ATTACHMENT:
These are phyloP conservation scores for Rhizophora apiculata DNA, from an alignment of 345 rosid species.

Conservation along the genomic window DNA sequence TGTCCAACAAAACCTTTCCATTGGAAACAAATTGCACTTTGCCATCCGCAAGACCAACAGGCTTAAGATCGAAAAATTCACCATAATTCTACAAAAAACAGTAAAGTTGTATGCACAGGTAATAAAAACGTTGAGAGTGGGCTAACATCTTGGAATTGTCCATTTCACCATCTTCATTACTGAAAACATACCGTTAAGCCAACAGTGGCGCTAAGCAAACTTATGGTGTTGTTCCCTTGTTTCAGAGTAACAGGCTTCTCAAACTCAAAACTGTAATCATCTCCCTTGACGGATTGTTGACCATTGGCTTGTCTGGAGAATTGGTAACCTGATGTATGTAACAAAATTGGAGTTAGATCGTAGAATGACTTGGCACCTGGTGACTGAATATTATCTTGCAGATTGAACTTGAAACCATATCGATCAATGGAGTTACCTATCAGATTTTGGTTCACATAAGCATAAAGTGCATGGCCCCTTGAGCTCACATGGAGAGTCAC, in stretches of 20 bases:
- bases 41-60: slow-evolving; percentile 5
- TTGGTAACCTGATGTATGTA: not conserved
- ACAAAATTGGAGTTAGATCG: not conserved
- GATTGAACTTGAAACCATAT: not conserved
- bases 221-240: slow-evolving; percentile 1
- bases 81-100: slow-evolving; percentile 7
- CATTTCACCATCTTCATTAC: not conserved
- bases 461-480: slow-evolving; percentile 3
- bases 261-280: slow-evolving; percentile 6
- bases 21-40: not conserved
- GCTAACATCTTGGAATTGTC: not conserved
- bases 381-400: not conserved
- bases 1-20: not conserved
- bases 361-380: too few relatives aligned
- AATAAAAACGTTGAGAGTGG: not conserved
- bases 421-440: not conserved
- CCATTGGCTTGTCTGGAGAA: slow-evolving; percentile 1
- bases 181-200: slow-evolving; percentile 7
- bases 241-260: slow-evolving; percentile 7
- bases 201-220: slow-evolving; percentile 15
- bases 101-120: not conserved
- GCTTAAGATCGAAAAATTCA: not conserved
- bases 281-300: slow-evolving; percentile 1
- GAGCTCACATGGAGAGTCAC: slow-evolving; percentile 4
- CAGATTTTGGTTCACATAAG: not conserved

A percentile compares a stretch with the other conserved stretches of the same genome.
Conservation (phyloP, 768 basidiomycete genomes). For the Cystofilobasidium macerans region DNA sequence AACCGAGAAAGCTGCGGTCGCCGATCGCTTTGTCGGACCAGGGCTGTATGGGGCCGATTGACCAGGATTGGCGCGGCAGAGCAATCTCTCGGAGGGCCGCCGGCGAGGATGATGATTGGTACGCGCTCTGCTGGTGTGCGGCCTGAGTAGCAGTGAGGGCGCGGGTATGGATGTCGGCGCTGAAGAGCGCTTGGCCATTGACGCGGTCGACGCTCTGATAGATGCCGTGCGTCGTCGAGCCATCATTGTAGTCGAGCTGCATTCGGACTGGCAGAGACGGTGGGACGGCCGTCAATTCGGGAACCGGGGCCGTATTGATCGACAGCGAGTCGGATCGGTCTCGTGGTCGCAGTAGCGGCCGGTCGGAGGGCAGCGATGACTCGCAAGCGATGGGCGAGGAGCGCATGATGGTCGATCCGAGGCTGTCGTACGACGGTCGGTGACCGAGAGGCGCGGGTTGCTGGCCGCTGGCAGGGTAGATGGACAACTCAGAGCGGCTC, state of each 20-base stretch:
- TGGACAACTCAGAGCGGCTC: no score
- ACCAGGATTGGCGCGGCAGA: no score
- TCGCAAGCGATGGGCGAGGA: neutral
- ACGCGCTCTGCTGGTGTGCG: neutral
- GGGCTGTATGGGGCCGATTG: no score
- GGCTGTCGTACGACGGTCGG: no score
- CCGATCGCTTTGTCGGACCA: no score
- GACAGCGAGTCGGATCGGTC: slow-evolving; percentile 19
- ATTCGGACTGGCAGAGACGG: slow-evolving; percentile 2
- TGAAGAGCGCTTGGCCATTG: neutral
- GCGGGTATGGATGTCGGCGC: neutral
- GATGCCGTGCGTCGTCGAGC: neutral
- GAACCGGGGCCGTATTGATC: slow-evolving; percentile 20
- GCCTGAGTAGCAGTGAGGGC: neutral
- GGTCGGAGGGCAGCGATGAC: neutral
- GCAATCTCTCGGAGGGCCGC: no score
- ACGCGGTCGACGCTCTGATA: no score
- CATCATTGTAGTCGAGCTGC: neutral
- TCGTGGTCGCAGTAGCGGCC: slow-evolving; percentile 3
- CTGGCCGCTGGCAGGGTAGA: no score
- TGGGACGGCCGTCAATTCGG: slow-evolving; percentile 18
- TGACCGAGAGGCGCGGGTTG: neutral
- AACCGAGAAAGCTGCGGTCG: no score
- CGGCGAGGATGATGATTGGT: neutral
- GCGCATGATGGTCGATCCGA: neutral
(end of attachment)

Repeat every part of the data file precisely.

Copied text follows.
These are phyloP conservation scores for Rhizophora apiculata DNA, from an alignment of 345 rosid species.

Conservation along the genomic window DNA sequence TGTCCAACAAAACCTTTCCATTGGAAACAAATTGCACTTTGCCATCCGCAAGACCAACAGGCTTAAGATCGAAAAATTCACCATAATTCTACAAAAAACAGTAAAGTTGTATGCACAGGTAATAAAAACGTTGAGAGTGGGCTAACATCTTGGAATTGTCCATTTCACCATCTTCATTACTGAAAACATACCGTTAAGCCAACAGTGGCGCTAAGCAAACTTATGGTGTTGTTCCCTTGTTTCAGAGTAACAGGCTTCTCAAACTCAAAACTGTAATCATCTCCCTTGACGGATTGTTGACCATTGGCTTGTCTGGAGAATTGGTAACCTGATGTATGTAACAAAATTGGAGTTAGATCGTAGAATGACTTGGCACCTGGTGACTGAATATTATCTTGCAGATTGAACTTGAAACCATATCGATCAATGGAGTTACCTATCAGATTTTGGTTCACATAAGCATAAAGTGCATGGCCCCTTGAGCTCACATGGAGAGTCAC, in stretches of 20 bases:
- bases 41-60: slow-evolving; percentile 5
- TTGGTAACCTGATGTATGTA: not conserved
- ACAAAATTGGAGTTAGATCG: not conserved
- GATTGAACTTGAAACCATAT: not conserved
- bases 221-240: slow-evolving; percentile 1
- bases 81-100: slow-evolving; percentile 7
- CATTTCACCATCTTCATTAC: not conserved
- bases 461-480: slow-evolving; percentile 3
- bases 261-280: slow-evolving; percentile 6
- bases 21-40: not conserved
- GCTAACATCTTGGAATTGTC: not conserved
- bases 381-400: not conserved
- bases 1-20: not conserved
- bases 361-380: too few relatives aligned
- AATAAAAACGTTGAGAGTGG: not conserved
- bases 421-440: not conserved
- CCATTGGCTTGTCTGGAGAA: slow-evolving; percentile 1
- bases 181-200: slow-evolving; percentile 7
- bases 241-260: slow-evolving; percentile 7
- bases 201-220: slow-evolving; percentile 15
- bases 101-120: not conserved
- GCTTAAGATCGAAAAATTCA: not conserved
- bases 281-300: slow-evolving; percentile 1
- GAGCTCACATGGAGAGTCAC: slow-evolving; percentile 4
- CAGATTTTGGTTCACATAAG: not conserved

A percentile compares a stretch with the other conserved stretches of the same genome.
Conservation (phyloP, 768 basidiomycete genomes). For the Cystofilobasidium macerans region DNA sequence AACCGAGAAAGCTGCGGTCGCCGATCGCTTTGTCGGACCAGGGCTGTATGGGGCCGATTGACCAGGATTGGCGCGGCAGAGCAATCTCTCGGAGGGCCGCCGGCGAGGATGATGATTGGTACGCGCTCTGCTGGTGTGCGGCCTGAGTAGCAGTGAGGGCGCGGGTATGGATGTCGGCGCTGAAGAGCGCTTGGCCATTGACGCGGTCGACGCTCTGATAGATGCCGTGCGTCGTCGAGCCATCATTGTAGTCGAGCTGCATTCGGACTGGCAGAGACGGTGGGACGGCCGTCAATTCGGGAACCGGGGCCGTATTGATCGACAGCGAGTCGGATCGGTCTCGTGGTCGCAGTAGCGGCCGGTCGGAGGGCAGCGATGACTCGCAAGCGATGGGCGAGGAGCGCATGATGGTCGATCCGAGGCTGTCGTACGACGGTCGGTGACCGAGAGGCGCGGGTTGCTGGCCGCTGGCAGGGTAGATGGACAACTCAGAGCGGCTC, state of each 20-base stretch:
- TGGACAACTCAGAGCGGCTC: no score
- ACCAGGATTGGCGCGGCAGA: no score
- TCGCAAGCGATGGGCGAGGA: neutral
- ACGCGCTCTGCTGGTGTGCG: neutral
- GGGCTGTATGGGGCCGATTG: no score
- GGCTGTCGTACGACGGTCGG: no score
- CCGATCGCTTTGTCGGACCA: no score
- GACAGCGAGTCGGATCGGTC: slow-evolving; percentile 19
- ATTCGGACTGGCAGAGACGG: slow-evolving; percentile 2
- TGAAGAGCGCTTGGCCATTG: neutral
- GCGGGTATGGATGTCGGCGC: neutral
- GATGCCGTGCGTCGTCGAGC: neutral
- GAACCGGGGCCGTATTGATC: slow-evolving; percentile 20
- GCCTGAGTAGCAGTGAGGGC: neutral
- GGTCGGAGGGCAGCGATGAC: neutral
- GCAATCTCTCGGAGGGCCGC: no score
- ACGCGGTCGACGCTCTGATA: no score
- CATCATTGTAGTCGAGCTGC: neutral
- TCGTGGTCGCAGTAGCGGCC: slow-evolving; percentile 3
- CTGGCCGCTGGCAGGGTAGA: no score
- TGGGACGGCCGTCAATTCGG: slow-evolving; percentile 18
- TGACCGAGAGGCGCGGGTTG: neutral
- AACCGAGAAAGCTGCGGTCG: no score
- CGGCGAGGATGATGATTGGT: neutral
- GCGCATGATGGTCGATCCGA: neutral